More words have probably been written about Liszt’s B-minor Sonata than about any other single piano composition of the nineteenth century. Like many works we regard today as indubitable masterpieces, this one suffered a difficult birth.
Liszt completed the sonata on February 2, 1853 and dedicated it to Robert Schumann, who had fifteen years earlier dedicated his great Fantaisie, Op. 17 to Liszt.
In this sonata, Liszt brought to perfection the form Schubert had tried in his Wanderer Fantasy of 1822 – absorption of the four-movement sonata into a gigantic, single-movement work in several sections, all unified through the continuous process of thematic transformation. Liszt was intimately familiar with Schubert’s model, for he had made a transcription for piano and orchestra just a year before he completed his Sonata.
Like a sculpture, the sonata takes on a different character depending on the angle from which it is viewed. Most commentators agree that the work conforms more or less to a large-scale sonata-allegro design (introduction – exposition – development – recapitulation – coda), though just where the divisions occur is a matter of differing viewpoints. Furthermore, this sonata-allegro design is superimposed onto a traditional four-movement structure as found in the classical symphony or string quartet (fast first movement – slow second movement – scherzo-like third movement – finale). Hence, at any given moment in the sonata’s design, one can regard it from varying perspectives.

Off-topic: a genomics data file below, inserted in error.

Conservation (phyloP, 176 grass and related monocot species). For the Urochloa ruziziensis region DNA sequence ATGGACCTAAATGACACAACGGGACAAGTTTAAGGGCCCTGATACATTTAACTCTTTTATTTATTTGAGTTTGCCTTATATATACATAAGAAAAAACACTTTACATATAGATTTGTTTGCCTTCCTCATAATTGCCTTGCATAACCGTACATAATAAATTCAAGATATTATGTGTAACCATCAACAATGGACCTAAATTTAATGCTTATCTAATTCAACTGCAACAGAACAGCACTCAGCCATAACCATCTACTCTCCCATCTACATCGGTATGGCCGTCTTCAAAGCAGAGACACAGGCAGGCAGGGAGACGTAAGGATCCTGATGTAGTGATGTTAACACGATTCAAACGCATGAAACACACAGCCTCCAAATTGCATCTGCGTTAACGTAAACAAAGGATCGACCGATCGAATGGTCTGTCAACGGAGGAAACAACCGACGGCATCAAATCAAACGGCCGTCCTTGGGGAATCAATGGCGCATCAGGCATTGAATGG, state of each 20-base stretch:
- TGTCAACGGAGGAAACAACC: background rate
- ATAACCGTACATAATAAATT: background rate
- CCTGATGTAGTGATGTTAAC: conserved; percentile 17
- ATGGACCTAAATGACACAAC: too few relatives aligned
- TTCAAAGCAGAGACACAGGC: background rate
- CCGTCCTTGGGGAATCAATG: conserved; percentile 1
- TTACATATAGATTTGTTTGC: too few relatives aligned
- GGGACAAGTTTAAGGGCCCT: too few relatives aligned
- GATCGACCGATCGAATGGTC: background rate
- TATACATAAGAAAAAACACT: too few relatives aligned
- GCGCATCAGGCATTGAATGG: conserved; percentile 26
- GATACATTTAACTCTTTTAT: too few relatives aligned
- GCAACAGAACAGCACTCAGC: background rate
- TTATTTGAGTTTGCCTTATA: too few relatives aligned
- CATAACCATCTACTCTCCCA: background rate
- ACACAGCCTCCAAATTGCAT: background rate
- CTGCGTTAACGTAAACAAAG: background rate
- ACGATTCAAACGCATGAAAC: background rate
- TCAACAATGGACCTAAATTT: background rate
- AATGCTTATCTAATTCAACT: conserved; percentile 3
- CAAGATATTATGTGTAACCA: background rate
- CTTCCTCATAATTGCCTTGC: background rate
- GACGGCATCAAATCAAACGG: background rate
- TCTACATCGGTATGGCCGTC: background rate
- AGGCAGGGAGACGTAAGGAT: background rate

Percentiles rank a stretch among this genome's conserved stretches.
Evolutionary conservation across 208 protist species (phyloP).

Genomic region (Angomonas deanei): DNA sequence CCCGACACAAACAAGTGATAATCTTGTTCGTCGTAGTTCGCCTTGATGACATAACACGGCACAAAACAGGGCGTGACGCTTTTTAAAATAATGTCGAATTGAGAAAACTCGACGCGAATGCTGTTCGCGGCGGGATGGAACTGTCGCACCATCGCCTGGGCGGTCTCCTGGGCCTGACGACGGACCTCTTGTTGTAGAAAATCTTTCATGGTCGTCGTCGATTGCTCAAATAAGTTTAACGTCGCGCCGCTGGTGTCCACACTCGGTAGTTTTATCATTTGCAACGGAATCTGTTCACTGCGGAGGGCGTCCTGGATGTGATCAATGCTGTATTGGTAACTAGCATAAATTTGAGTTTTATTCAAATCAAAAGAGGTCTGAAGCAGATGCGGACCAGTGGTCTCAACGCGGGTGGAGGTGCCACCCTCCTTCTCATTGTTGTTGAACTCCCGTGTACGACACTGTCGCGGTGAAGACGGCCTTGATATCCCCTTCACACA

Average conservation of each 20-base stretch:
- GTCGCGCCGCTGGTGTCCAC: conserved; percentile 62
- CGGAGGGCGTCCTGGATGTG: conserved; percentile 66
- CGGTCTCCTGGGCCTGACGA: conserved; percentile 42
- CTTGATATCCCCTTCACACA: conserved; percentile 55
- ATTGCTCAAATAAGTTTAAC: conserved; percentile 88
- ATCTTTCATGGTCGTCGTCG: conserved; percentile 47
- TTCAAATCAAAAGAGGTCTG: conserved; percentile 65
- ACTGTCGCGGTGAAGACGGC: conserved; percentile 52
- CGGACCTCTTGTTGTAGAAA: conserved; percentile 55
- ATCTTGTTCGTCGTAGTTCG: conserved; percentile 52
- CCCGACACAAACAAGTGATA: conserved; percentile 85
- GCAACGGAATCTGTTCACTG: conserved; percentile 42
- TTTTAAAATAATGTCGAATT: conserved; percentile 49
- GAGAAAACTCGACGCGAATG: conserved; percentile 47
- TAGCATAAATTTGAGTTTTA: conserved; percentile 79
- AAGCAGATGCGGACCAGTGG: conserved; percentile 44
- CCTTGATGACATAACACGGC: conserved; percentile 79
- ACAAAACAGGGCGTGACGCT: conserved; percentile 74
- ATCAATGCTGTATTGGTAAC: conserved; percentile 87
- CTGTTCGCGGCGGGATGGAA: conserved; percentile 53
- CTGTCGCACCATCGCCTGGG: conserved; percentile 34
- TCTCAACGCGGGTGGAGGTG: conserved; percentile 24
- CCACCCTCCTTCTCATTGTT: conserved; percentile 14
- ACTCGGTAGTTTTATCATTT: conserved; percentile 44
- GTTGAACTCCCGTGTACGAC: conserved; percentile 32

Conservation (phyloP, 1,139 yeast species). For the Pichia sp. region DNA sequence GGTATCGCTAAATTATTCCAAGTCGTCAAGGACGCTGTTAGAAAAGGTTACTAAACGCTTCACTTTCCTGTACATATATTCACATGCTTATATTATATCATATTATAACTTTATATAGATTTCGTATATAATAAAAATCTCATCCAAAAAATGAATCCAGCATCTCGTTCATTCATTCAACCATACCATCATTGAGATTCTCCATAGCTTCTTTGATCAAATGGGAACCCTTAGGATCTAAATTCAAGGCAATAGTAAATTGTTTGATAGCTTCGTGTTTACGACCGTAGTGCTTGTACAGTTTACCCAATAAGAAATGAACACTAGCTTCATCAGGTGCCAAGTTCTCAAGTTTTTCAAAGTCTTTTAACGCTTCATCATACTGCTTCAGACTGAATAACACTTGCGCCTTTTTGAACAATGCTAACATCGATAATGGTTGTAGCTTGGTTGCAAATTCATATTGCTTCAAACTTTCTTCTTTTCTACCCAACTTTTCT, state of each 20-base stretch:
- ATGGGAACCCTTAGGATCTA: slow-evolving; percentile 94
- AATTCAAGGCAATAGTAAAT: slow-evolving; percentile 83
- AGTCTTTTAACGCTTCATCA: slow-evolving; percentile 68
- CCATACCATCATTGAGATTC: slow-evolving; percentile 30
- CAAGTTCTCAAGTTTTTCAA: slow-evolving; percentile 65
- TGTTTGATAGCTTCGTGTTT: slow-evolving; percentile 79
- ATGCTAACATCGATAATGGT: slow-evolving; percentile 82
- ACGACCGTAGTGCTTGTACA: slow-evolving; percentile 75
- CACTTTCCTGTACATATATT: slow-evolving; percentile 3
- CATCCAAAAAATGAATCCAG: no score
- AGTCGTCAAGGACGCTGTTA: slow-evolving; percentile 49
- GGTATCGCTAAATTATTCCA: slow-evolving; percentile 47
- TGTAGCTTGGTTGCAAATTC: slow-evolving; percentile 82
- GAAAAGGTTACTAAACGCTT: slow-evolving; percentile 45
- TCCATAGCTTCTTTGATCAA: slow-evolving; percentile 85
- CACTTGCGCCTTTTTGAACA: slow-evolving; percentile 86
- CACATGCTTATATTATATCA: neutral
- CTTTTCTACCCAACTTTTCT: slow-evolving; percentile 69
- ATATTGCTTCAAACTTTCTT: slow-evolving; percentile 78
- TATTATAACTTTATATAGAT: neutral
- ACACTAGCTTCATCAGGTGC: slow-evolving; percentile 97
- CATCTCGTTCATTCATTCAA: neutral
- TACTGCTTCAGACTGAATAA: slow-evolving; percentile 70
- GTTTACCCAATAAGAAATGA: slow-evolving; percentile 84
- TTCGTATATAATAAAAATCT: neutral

Essentially, the genius of this sonata can be summarized in pianist Louis Kentner’s words: “In the B-minor Sonata Liszt uses the device of presenting, in a short Introduction, three seemingly incongruous elements … and then proceeds to demonstrate how these can be welded into a unity of such compactness, of such compelling power, that it convinces even the unregenerate.” These three elements have no names, but might be identified as follows: a) a quietly gliding downward scale; b) a defiant outburst; c) a sinister ten-note motif preceded by a “drum-roll.” There are two further themes of great significance, a grandiose chorale-like subject first heard shortly after one of the famous double-octave passages, and a quietly reflective Andante sostenuto idea in F-sharp major (Liszt’s “beatific” key). The initial gliding downward scale serves as a point of demarcation, recurring at major junctures of the sonata’s formal plan: at the beginning, leading into the Grandioso subject, the transition to the fugato, in the recapitulation again leading into the Grandioso subject, and at the very end. Some listeners like to regard it as a curtain used to separate acts of a drama.